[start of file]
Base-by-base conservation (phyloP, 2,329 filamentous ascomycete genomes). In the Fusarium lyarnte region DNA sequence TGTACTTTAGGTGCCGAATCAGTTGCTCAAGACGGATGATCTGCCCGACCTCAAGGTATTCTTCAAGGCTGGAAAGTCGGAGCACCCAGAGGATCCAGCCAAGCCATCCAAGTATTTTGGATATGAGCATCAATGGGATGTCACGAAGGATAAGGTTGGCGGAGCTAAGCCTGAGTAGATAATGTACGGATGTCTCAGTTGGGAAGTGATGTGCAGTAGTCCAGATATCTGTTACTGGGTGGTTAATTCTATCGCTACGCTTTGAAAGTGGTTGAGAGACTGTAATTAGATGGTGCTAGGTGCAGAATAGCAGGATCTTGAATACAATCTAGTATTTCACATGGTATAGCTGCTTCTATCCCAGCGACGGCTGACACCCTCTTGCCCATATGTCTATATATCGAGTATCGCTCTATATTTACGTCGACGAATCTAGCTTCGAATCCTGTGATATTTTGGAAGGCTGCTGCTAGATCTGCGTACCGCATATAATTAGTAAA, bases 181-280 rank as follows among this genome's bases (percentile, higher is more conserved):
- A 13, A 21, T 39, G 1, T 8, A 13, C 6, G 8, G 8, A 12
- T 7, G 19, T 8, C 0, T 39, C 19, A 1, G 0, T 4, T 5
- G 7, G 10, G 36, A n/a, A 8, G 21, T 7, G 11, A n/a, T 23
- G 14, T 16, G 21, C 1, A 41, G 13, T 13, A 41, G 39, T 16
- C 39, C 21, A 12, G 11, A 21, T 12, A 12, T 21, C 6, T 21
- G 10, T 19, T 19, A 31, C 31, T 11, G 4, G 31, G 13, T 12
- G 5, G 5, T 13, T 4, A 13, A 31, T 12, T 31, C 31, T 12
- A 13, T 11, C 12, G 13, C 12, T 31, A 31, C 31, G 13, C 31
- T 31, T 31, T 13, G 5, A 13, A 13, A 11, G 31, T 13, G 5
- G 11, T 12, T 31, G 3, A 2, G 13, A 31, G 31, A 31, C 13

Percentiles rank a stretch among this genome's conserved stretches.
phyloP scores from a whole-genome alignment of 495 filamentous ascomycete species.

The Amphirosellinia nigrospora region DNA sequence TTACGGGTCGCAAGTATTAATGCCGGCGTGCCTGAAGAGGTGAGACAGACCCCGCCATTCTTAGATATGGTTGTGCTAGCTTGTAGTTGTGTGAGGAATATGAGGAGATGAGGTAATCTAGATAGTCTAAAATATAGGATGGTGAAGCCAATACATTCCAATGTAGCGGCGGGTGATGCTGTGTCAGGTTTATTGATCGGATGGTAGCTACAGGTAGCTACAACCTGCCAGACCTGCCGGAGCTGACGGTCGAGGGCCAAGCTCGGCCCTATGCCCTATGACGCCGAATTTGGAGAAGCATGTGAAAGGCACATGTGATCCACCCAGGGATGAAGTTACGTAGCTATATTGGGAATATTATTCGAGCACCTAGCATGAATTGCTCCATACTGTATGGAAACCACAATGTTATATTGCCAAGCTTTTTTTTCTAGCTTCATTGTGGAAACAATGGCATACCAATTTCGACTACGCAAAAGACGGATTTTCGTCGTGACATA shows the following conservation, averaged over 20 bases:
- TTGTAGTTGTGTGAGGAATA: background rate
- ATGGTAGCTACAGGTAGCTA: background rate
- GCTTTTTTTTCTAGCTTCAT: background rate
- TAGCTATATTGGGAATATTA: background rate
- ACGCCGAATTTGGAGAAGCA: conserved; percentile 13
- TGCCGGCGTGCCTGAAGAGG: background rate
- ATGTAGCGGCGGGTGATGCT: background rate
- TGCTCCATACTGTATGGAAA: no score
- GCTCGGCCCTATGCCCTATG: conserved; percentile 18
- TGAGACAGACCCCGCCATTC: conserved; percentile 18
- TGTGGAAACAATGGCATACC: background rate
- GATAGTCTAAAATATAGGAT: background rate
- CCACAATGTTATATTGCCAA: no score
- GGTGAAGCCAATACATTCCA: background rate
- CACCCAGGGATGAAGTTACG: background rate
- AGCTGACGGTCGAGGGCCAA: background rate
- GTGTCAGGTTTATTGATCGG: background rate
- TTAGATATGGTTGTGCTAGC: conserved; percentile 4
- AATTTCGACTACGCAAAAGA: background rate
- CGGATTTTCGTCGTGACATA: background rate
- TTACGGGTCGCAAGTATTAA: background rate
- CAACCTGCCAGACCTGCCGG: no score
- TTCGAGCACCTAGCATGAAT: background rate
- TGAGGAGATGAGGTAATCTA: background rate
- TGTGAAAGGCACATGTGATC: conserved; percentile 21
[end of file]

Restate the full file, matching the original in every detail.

Base-by-base conservation (phyloP, 2,329 filamentous ascomycete genomes). In the Fusarium lyarnte region DNA sequence TGTACTTTAGGTGCCGAATCAGTTGCTCAAGACGGATGATCTGCCCGACCTCAAGGTATTCTTCAAGGCTGGAAAGTCGGAGCACCCAGAGGATCCAGCCAAGCCATCCAAGTATTTTGGATATGAGCATCAATGGGATGTCACGAAGGATAAGGTTGGCGGAGCTAAGCCTGAGTAGATAATGTACGGATGTCTCAGTTGGGAAGTGATGTGCAGTAGTCCAGATATCTGTTACTGGGTGGTTAATTCTATCGCTACGCTTTGAAAGTGGTTGAGAGACTGTAATTAGATGGTGCTAGGTGCAGAATAGCAGGATCTTGAATACAATCTAGTATTTCACATGGTATAGCTGCTTCTATCCCAGCGACGGCTGACACCCTCTTGCCCATATGTCTATATATCGAGTATCGCTCTATATTTACGTCGACGAATCTAGCTTCGAATCCTGTGATATTTTGGAAGGCTGCTGCTAGATCTGCGTACCGCATATAATTAGTAAA, bases 181-280 rank as follows among this genome's bases (percentile, higher is more conserved):
- A 13, A 21, T 39, G 1, T 8, A 13, C 6, G 8, G 8, A 12
- T 7, G 19, T 8, C 0, T 39, C 19, A 1, G 0, T 4, T 5
- G 7, G 10, G 36, A n/a, A 8, G 21, T 7, G 11, A n/a, T 23
- G 14, T 16, G 21, C 1, A 41, G 13, T 13, A 41, G 39, T 16
- C 39, C 21, A 12, G 11, A 21, T 12, A 12, T 21, C 6, T 21
- G 10, T 19, T 19, A 31, C 31, T 11, G 4, G 31, G 13, T 12
- G 5, G 5, T 13, T 4, A 13, A 31, T 12, T 31, C 31, T 12
- A 13, T 11, C 12, G 13, C 12, T 31, A 31, C 31, G 13, C 31
- T 31, T 31, T 13, G 5, A 13, A 13, A 11, G 31, T 13, G 5
- G 11, T 12, T 31, G 3, A 2, G 13, A 31, G 31, A 31, C 13

Percentiles rank a stretch among this genome's conserved stretches.
phyloP scores from a whole-genome alignment of 495 filamentous ascomycete species.

The Amphirosellinia nigrospora region DNA sequence TTACGGGTCGCAAGTATTAATGCCGGCGTGCCTGAAGAGGTGAGACAGACCCCGCCATTCTTAGATATGGTTGTGCTAGCTTGTAGTTGTGTGAGGAATATGAGGAGATGAGGTAATCTAGATAGTCTAAAATATAGGATGGTGAAGCCAATACATTCCAATGTAGCGGCGGGTGATGCTGTGTCAGGTTTATTGATCGGATGGTAGCTACAGGTAGCTACAACCTGCCAGACCTGCCGGAGCTGACGGTCGAGGGCCAAGCTCGGCCCTATGCCCTATGACGCCGAATTTGGAGAAGCATGTGAAAGGCACATGTGATCCACCCAGGGATGAAGTTACGTAGCTATATTGGGAATATTATTCGAGCACCTAGCATGAATTGCTCCATACTGTATGGAAACCACAATGTTATATTGCCAAGCTTTTTTTTCTAGCTTCATTGTGGAAACAATGGCATACCAATTTCGACTACGCAAAAGACGGATTTTCGTCGTGACATA shows the following conservation, averaged over 20 bases:
- TTGTAGTTGTGTGAGGAATA: background rate
- ATGGTAGCTACAGGTAGCTA: background rate
- GCTTTTTTTTCTAGCTTCAT: background rate
- TAGCTATATTGGGAATATTA: background rate
- ACGCCGAATTTGGAGAAGCA: conserved; percentile 13
- TGCCGGCGTGCCTGAAGAGG: background rate
- ATGTAGCGGCGGGTGATGCT: background rate
- TGCTCCATACTGTATGGAAA: no score
- GCTCGGCCCTATGCCCTATG: conserved; percentile 18
- TGAGACAGACCCCGCCATTC: conserved; percentile 18
- TGTGGAAACAATGGCATACC: background rate
- GATAGTCTAAAATATAGGAT: background rate
- CCACAATGTTATATTGCCAA: no score
- GGTGAAGCCAATACATTCCA: background rate
- CACCCAGGGATGAAGTTACG: background rate
- AGCTGACGGTCGAGGGCCAA: background rate
- GTGTCAGGTTTATTGATCGG: background rate
- TTAGATATGGTTGTGCTAGC: conserved; percentile 4
- AATTTCGACTACGCAAAAGA: background rate
- CGGATTTTCGTCGTGACATA: background rate
- TTACGGGTCGCAAGTATTAA: background rate
- CAACCTGCCAGACCTGCCGG: no score
- TTCGAGCACCTAGCATGAAT: background rate
- TGAGGAGATGAGGTAATCTA: background rate
- TGTGAAAGGCACATGTGATC: conserved; percentile 21